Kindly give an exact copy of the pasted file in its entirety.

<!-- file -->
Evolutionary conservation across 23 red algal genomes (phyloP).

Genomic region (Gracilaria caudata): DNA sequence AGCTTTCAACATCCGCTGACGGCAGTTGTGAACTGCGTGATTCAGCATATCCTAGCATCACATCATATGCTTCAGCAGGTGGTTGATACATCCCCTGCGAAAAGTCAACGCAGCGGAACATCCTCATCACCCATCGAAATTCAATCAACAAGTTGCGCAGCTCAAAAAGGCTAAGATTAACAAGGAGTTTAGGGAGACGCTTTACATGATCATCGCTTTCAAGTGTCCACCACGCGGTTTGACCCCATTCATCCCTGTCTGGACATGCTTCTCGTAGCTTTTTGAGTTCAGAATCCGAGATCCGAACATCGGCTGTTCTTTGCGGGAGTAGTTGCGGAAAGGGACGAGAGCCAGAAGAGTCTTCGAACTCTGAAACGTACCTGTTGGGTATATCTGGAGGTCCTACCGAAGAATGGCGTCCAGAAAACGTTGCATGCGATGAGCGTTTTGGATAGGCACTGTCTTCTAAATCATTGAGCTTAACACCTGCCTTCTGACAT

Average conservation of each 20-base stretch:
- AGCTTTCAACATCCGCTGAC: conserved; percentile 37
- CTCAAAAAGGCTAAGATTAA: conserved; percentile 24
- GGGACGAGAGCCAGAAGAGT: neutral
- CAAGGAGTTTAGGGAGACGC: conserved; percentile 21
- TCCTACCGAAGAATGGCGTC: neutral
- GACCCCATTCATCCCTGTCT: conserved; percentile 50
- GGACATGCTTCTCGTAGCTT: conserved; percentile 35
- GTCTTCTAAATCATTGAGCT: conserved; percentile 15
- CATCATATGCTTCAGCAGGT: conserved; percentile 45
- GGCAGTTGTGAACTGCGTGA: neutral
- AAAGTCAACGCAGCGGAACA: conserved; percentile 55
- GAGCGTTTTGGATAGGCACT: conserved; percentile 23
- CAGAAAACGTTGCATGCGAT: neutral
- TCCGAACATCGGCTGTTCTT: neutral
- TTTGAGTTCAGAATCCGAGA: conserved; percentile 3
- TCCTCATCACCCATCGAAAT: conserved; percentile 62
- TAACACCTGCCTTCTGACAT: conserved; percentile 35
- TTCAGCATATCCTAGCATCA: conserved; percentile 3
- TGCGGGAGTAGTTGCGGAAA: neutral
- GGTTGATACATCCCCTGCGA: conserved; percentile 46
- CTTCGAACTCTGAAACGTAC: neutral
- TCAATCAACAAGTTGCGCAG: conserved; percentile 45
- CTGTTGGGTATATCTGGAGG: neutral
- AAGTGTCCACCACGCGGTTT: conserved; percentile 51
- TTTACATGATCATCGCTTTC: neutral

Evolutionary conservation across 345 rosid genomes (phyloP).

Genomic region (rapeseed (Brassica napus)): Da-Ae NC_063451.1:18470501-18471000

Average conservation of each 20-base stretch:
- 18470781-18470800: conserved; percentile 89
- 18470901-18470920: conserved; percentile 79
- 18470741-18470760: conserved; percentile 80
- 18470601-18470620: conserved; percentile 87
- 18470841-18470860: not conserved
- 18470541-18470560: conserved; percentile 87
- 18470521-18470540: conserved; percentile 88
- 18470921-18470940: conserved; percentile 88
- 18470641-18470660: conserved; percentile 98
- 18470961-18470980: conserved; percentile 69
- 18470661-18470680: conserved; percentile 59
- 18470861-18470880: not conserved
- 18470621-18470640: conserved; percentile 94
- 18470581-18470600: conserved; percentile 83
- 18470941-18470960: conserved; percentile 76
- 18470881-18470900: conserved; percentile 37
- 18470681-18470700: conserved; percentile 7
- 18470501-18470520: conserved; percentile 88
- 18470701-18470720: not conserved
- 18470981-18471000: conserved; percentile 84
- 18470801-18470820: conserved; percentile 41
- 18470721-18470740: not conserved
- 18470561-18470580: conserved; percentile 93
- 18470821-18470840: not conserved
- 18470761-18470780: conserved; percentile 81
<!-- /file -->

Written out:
Evolutionary conservation across 23 red algal genomes (phyloP).

Genomic region (Gracilaria caudata): DNA sequence AGCTTTCAACATCCGCTGACGGCAGTTGTGAACTGCGTGATTCAGCATATCCTAGCATCACATCATATGCTTCAGCAGGTGGTTGATACATCCCCTGCGAAAAGTCAACGCAGCGGAACATCCTCATCACCCATCGAAATTCAATCAACAAGTTGCGCAGCTCAAAAAGGCTAAGATTAACAAGGAGTTTAGGGAGACGCTTTACATGATCATCGCTTTCAAGTGTCCACCACGCGGTTTGACCCCATTCATCCCTGTCTGGACATGCTTCTCGTAGCTTTTTGAGTTCAGAATCCGAGATCCGAACATCGGCTGTTCTTTGCGGGAGTAGTTGCGGAAAGGGACGAGAGCCAGAAGAGTCTTCGAACTCTGAAACGTACCTGTTGGGTATATCTGGAGGTCCTACCGAAGAATGGCGTCCAGAAAACGTTGCATGCGATGAGCGTTTTGGATAGGCACTGTCTTCTAAATCATTGAGCTTAACACCTGCCTTCTGACAT

Average conservation of each 20-base stretch:
- AGCTTTCAACATCCGCTGAC: conserved; percentile 37
- CTCAAAAAGGCTAAGATTAA: conserved; percentile 24
- GGGACGAGAGCCAGAAGAGT: neutral
- CAAGGAGTTTAGGGAGACGC: conserved; percentile 21
- TCCTACCGAAGAATGGCGTC: neutral
- GACCCCATTCATCCCTGTCT: conserved; percentile 50
- GGACATGCTTCTCGTAGCTT: conserved; percentile 35
- GTCTTCTAAATCATTGAGCT: conserved; percentile 15
- CATCATATGCTTCAGCAGGT: conserved; percentile 45
- GGCAGTTGTGAACTGCGTGA: neutral
- AAAGTCAACGCAGCGGAACA: conserved; percentile 55
- GAGCGTTTTGGATAGGCACT: conserved; percentile 23
- CAGAAAACGTTGCATGCGAT: neutral
- TCCGAACATCGGCTGTTCTT: neutral
- TTTGAGTTCAGAATCCGAGA: conserved; percentile 3
- TCCTCATCACCCATCGAAAT: conserved; percentile 62
- TAACACCTGCCTTCTGACAT: conserved; percentile 35
- TTCAGCATATCCTAGCATCA: conserved; percentile 3
- TGCGGGAGTAGTTGCGGAAA: neutral
- GGTTGATACATCCCCTGCGA: conserved; percentile 46
- CTTCGAACTCTGAAACGTAC: neutral
- TCAATCAACAAGTTGCGCAG: conserved; percentile 45
- CTGTTGGGTATATCTGGAGG: neutral
- AAGTGTCCACCACGCGGTTT: conserved; percentile 51
- TTTACATGATCATCGCTTTC: neutral

Evolutionary conservation across 345 rosid genomes (phyloP).

Genomic region (rapeseed (Brassica napus)): Da-Ae NC_063451.1:18470501-18471000

Average conservation of each 20-base stretch:
- 18470781-18470800: conserved; percentile 89
- 18470901-18470920: conserved; percentile 79
- 18470741-18470760: conserved; percentile 80
- 18470601-18470620: conserved; percentile 87
- 18470841-18470860: not conserved
- 18470541-18470560: conserved; percentile 87
- 18470521-18470540: conserved; percentile 88
- 18470921-18470940: conserved; percentile 88
- 18470641-18470660: conserved; percentile 98
- 18470961-18470980: conserved; percentile 69
- 18470661-18470680: conserved; percentile 59
- 18470861-18470880: not conserved
- 18470621-18470640: conserved; percentile 94
- 18470581-18470600: conserved; percentile 83
- 18470941-18470960: conserved; percentile 76
- 18470881-18470900: conserved; percentile 37
- 18470681-18470700: conserved; percentile 7
- 18470501-18470520: conserved; percentile 88
- 18470701-18470720: not conserved
- 18470981-18471000: conserved; percentile 84
- 18470801-18470820: conserved; percentile 41
- 18470721-18470740: not conserved
- 18470561-18470580: conserved; percentile 93
- 18470821-18470840: not conserved
- 18470761-18470780: conserved; percentile 81